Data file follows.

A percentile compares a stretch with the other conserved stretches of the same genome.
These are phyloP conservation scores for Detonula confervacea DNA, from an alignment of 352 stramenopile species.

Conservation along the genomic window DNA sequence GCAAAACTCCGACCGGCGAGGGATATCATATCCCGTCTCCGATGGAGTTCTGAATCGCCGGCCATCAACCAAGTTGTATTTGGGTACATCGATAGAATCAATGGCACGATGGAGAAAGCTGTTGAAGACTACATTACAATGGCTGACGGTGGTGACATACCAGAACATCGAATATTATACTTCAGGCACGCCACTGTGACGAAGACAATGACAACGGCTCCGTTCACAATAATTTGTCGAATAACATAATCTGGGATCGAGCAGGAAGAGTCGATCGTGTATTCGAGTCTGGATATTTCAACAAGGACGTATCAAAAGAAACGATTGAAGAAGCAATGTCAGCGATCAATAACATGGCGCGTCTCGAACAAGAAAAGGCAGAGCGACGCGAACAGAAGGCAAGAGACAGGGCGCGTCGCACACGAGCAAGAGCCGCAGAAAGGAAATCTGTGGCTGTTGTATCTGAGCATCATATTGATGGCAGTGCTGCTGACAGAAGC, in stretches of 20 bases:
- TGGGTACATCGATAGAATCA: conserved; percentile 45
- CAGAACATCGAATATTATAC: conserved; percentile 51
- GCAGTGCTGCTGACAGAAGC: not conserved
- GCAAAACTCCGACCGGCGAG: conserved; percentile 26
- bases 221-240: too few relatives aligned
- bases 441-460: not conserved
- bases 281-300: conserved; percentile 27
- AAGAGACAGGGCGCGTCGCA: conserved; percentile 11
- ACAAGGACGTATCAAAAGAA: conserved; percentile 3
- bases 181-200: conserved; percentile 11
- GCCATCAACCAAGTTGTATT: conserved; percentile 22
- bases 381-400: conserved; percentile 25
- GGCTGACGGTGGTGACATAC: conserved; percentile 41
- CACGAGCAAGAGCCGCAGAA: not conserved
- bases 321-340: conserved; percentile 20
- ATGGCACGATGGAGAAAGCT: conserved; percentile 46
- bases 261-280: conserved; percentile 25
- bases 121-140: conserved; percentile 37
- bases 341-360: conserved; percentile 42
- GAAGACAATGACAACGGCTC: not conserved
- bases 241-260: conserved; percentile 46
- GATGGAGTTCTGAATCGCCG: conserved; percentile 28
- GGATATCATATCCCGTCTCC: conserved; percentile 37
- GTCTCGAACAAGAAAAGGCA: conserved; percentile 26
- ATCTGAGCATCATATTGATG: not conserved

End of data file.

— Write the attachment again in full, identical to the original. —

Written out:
A percentile compares a stretch with the other conserved stretches of the same genome.
These are phyloP conservation scores for Detonula confervacea DNA, from an alignment of 352 stramenopile species.

Conservation along the genomic window DNA sequence GCAAAACTCCGACCGGCGAGGGATATCATATCCCGTCTCCGATGGAGTTCTGAATCGCCGGCCATCAACCAAGTTGTATTTGGGTACATCGATAGAATCAATGGCACGATGGAGAAAGCTGTTGAAGACTACATTACAATGGCTGACGGTGGTGACATACCAGAACATCGAATATTATACTTCAGGCACGCCACTGTGACGAAGACAATGACAACGGCTCCGTTCACAATAATTTGTCGAATAACATAATCTGGGATCGAGCAGGAAGAGTCGATCGTGTATTCGAGTCTGGATATTTCAACAAGGACGTATCAAAAGAAACGATTGAAGAAGCAATGTCAGCGATCAATAACATGGCGCGTCTCGAACAAGAAAAGGCAGAGCGACGCGAACAGAAGGCAAGAGACAGGGCGCGTCGCACACGAGCAAGAGCCGCAGAAAGGAAATCTGTGGCTGTTGTATCTGAGCATCATATTGATGGCAGTGCTGCTGACAGAAGC, in stretches of 20 bases:
- TGGGTACATCGATAGAATCA: conserved; percentile 45
- CAGAACATCGAATATTATAC: conserved; percentile 51
- GCAGTGCTGCTGACAGAAGC: not conserved
- GCAAAACTCCGACCGGCGAG: conserved; percentile 26
- bases 221-240: too few relatives aligned
- bases 441-460: not conserved
- bases 281-300: conserved; percentile 27
- AAGAGACAGGGCGCGTCGCA: conserved; percentile 11
- ACAAGGACGTATCAAAAGAA: conserved; percentile 3
- bases 181-200: conserved; percentile 11
- GCCATCAACCAAGTTGTATT: conserved; percentile 22
- bases 381-400: conserved; percentile 25
- GGCTGACGGTGGTGACATAC: conserved; percentile 41
- CACGAGCAAGAGCCGCAGAA: not conserved
- bases 321-340: conserved; percentile 20
- ATGGCACGATGGAGAAAGCT: conserved; percentile 46
- bases 261-280: conserved; percentile 25
- bases 121-140: conserved; percentile 37
- bases 341-360: conserved; percentile 42
- GAAGACAATGACAACGGCTC: not conserved
- bases 241-260: conserved; percentile 46
- GATGGAGTTCTGAATCGCCG: conserved; percentile 28
- GGATATCATATCCCGTCTCC: conserved; percentile 37
- GTCTCGAACAAGAAAAGGCA: conserved; percentile 26
- ATCTGAGCATCATATTGATG: not conserved